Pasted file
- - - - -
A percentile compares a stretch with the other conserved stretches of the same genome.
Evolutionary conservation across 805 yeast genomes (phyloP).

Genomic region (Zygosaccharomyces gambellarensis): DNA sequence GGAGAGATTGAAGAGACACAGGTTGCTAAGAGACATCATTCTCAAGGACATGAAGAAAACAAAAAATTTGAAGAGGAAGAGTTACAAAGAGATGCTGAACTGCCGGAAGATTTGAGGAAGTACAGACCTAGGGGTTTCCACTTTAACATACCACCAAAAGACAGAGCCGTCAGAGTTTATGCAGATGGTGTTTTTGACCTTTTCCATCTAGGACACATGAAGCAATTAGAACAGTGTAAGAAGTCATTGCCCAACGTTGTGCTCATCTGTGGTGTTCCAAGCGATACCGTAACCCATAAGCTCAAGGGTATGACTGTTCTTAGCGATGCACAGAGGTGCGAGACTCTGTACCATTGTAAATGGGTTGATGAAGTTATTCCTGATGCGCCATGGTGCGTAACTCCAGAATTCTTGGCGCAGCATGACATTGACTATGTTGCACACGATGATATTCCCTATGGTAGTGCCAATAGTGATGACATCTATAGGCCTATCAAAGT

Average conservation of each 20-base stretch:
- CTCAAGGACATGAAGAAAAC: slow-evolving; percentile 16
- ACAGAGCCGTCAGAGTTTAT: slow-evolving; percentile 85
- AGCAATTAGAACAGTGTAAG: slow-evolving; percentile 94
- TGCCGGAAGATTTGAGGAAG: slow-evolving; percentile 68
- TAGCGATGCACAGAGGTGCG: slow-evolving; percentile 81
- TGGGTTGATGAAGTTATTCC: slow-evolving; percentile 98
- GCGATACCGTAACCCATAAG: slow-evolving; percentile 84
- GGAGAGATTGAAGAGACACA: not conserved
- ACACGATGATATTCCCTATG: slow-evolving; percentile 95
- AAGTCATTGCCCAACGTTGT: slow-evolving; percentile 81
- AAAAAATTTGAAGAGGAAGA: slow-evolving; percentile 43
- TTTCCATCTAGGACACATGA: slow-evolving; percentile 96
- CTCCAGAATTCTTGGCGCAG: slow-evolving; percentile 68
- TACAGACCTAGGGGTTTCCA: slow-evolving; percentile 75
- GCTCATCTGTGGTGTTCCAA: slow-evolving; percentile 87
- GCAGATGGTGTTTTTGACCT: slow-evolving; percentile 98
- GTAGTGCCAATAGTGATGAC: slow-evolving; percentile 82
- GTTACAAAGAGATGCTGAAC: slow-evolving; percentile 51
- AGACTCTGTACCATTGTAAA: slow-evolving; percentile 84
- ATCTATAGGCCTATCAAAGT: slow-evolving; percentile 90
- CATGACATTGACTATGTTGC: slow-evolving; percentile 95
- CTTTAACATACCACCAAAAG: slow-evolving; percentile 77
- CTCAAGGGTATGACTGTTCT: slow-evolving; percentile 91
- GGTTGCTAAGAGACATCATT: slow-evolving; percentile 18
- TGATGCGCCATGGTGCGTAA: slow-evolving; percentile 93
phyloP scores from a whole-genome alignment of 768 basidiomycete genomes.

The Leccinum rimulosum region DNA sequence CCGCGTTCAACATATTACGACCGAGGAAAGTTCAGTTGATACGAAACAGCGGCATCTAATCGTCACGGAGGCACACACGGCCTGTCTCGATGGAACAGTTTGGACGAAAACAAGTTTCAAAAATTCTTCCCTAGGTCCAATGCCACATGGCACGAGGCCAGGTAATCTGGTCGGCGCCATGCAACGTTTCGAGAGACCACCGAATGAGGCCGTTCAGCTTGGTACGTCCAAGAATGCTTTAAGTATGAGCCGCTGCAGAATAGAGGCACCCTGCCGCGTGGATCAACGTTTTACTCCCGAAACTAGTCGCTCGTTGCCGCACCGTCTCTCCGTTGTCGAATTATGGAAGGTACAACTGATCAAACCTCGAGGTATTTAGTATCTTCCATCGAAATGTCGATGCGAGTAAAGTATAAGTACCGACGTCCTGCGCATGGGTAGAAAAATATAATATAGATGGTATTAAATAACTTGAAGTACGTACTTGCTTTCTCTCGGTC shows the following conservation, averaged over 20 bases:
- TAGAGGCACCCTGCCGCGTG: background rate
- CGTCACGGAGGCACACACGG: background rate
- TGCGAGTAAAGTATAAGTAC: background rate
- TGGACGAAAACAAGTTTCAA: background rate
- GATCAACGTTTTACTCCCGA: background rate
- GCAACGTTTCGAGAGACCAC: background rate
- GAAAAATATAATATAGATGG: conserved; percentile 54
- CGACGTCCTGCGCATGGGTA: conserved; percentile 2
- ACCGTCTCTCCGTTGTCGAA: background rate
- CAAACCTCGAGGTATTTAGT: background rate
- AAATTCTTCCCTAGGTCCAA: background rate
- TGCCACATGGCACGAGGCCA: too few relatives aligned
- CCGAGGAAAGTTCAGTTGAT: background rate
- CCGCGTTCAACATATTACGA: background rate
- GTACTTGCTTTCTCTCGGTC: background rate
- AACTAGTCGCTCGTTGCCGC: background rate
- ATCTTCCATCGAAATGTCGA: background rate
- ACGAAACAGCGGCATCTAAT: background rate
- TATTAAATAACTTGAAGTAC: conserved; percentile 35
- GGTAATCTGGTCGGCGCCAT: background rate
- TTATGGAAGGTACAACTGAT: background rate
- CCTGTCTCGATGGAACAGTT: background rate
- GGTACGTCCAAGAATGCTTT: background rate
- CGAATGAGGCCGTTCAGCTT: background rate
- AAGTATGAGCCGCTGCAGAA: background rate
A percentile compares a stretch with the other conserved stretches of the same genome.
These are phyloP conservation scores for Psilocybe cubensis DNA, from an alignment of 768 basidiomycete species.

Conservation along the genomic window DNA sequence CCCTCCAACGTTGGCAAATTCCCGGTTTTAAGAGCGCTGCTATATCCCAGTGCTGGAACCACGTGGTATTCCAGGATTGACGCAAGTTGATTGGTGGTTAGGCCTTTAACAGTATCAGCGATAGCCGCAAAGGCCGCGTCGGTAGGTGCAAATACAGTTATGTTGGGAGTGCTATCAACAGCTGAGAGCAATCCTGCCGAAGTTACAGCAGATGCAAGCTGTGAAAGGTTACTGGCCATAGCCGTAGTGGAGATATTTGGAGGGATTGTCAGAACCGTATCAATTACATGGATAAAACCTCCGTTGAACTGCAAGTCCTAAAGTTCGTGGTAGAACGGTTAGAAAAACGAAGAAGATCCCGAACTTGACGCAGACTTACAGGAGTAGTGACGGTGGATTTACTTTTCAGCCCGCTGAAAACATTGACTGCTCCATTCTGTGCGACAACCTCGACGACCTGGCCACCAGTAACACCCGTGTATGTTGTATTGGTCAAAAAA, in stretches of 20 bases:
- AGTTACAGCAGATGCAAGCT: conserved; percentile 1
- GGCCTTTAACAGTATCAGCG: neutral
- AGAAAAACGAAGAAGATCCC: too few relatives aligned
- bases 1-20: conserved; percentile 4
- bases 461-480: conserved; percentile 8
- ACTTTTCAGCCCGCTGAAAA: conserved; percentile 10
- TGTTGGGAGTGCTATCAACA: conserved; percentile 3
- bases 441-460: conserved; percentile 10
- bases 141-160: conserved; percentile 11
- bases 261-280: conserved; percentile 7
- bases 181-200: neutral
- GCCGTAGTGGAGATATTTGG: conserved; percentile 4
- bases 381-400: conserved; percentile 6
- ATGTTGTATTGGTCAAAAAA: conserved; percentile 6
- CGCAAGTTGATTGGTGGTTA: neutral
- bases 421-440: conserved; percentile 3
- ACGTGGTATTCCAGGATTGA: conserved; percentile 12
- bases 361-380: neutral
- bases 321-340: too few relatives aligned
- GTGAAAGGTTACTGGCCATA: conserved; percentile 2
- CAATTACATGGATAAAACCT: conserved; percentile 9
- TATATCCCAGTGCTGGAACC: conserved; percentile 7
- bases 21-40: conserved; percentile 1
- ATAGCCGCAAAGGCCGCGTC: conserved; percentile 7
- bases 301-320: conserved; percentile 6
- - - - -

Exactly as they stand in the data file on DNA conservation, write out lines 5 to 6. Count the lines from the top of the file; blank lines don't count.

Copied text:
- CTCAAGGACATGAAGAAAAC: slow-evolving; percentile 16
- ACAGAGCCGTCAGAGTTTAT: slow-evolving; percentile 85